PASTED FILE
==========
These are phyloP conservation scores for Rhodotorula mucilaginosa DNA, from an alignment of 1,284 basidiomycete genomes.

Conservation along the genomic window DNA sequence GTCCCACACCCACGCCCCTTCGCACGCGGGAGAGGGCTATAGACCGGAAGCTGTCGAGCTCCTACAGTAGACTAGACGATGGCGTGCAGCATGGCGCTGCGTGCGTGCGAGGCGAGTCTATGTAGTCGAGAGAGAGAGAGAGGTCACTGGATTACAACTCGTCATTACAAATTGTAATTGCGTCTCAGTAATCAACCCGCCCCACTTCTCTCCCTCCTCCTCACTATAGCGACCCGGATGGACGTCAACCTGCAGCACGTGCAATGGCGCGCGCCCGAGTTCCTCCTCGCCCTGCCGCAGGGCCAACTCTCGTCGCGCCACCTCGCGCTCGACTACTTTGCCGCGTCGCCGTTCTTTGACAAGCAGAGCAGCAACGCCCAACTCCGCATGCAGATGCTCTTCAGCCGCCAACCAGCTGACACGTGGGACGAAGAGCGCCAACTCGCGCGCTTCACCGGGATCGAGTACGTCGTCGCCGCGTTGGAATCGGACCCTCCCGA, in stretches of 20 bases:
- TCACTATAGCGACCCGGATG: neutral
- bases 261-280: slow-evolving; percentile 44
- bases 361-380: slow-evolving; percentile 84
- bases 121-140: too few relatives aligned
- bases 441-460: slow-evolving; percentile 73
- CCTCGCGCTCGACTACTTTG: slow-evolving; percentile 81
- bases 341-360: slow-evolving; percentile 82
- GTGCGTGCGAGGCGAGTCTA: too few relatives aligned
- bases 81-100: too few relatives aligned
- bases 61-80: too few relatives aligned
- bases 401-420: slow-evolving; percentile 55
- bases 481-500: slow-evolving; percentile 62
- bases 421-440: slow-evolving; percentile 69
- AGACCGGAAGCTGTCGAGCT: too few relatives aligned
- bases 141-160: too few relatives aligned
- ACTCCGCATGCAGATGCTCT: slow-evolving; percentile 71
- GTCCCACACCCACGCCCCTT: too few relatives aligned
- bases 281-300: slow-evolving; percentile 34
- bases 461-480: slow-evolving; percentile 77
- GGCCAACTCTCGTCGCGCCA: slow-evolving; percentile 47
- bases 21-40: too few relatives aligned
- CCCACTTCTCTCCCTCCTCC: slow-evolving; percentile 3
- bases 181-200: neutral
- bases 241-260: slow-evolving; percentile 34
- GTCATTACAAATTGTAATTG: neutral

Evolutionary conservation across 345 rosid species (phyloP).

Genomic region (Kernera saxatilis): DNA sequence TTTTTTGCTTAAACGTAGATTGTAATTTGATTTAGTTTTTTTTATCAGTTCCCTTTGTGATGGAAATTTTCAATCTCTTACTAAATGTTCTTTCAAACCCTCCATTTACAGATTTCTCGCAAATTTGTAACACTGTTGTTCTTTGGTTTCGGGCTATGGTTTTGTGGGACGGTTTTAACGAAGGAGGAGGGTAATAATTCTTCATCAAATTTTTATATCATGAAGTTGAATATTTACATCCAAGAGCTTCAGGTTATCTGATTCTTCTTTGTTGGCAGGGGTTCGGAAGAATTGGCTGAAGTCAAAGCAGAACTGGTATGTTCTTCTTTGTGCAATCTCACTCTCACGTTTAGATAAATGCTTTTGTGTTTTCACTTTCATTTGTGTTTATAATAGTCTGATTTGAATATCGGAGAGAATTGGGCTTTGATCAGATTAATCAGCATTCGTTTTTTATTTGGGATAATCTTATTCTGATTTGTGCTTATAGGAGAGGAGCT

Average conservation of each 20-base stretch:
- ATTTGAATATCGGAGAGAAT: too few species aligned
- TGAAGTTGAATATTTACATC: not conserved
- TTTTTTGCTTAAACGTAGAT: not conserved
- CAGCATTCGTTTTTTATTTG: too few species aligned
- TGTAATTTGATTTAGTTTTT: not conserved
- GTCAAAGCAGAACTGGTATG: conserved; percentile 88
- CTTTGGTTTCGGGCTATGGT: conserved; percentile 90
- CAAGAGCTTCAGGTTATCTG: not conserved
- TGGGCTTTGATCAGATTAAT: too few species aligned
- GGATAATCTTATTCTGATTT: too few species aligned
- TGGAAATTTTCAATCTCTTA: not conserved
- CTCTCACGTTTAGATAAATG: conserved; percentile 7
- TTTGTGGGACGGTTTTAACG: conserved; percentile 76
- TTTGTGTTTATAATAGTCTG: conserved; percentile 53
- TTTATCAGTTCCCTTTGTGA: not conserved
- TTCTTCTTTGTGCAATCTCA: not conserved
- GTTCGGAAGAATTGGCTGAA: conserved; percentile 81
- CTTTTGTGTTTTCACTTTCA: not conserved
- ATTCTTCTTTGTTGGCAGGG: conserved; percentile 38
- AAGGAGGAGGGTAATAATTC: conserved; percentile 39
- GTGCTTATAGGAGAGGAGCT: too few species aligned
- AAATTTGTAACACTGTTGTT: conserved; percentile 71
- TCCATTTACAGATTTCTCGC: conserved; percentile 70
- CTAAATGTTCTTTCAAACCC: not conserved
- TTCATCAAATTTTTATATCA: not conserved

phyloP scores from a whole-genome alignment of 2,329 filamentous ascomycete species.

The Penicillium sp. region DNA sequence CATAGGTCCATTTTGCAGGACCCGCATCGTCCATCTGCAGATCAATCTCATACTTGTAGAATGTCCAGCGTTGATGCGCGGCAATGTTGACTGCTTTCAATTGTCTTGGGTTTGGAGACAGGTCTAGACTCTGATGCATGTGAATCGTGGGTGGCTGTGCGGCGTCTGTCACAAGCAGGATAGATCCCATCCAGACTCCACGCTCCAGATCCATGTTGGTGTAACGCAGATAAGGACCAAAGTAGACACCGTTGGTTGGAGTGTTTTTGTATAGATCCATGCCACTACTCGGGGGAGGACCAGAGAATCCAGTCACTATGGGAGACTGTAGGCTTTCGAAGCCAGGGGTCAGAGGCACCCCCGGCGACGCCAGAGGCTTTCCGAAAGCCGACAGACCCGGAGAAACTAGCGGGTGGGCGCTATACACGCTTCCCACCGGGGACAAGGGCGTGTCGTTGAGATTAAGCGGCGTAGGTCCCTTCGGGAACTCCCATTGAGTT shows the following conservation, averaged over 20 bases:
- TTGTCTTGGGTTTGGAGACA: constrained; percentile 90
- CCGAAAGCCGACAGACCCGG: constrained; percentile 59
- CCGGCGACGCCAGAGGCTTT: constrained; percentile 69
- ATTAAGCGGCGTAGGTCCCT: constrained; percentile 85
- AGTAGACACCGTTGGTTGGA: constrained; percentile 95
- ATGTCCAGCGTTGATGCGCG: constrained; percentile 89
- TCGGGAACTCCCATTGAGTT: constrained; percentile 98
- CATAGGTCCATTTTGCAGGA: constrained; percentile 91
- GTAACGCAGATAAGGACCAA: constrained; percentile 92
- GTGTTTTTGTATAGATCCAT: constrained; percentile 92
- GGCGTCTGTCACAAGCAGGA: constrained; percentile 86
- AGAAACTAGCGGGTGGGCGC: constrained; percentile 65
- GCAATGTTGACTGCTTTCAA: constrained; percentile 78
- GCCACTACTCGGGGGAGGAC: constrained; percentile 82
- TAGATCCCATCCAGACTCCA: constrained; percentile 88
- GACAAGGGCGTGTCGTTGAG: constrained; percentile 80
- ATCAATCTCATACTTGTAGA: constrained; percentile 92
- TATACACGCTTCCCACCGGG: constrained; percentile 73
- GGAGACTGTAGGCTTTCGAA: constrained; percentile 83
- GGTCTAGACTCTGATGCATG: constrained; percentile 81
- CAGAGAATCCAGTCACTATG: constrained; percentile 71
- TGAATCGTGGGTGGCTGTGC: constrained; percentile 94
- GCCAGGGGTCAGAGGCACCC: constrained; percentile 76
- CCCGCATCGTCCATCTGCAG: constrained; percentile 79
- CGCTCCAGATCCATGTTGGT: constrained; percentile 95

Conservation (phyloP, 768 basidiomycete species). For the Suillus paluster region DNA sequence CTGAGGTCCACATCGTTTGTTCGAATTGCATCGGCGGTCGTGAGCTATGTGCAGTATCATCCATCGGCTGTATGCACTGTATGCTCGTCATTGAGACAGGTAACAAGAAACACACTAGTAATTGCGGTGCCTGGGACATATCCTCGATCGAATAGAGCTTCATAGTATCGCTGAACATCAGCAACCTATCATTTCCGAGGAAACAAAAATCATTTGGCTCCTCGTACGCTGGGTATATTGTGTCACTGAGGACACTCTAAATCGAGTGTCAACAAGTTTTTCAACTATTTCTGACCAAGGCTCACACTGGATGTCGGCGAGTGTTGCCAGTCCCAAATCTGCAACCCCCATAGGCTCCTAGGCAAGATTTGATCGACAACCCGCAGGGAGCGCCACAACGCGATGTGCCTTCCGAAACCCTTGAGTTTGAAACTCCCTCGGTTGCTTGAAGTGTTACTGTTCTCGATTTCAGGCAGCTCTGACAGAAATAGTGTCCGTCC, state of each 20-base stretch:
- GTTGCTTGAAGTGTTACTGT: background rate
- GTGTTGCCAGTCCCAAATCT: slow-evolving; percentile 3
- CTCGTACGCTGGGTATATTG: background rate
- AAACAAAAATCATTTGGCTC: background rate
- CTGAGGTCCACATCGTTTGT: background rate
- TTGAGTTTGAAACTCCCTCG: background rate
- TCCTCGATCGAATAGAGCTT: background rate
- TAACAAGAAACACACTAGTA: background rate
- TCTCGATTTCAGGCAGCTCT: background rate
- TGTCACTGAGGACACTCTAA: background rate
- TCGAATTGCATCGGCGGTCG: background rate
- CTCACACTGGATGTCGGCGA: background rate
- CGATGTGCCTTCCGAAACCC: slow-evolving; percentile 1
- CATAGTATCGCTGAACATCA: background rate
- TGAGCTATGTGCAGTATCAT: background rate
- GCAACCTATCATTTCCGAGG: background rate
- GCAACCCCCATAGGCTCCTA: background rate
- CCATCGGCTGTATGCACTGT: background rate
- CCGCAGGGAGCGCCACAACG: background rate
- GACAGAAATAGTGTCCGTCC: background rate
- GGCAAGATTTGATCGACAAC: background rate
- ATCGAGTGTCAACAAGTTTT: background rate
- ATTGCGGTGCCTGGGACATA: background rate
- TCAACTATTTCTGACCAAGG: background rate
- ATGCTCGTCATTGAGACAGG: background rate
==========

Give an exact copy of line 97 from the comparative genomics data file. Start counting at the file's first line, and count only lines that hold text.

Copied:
- CATAGTATCGCTGAACATCA: background rate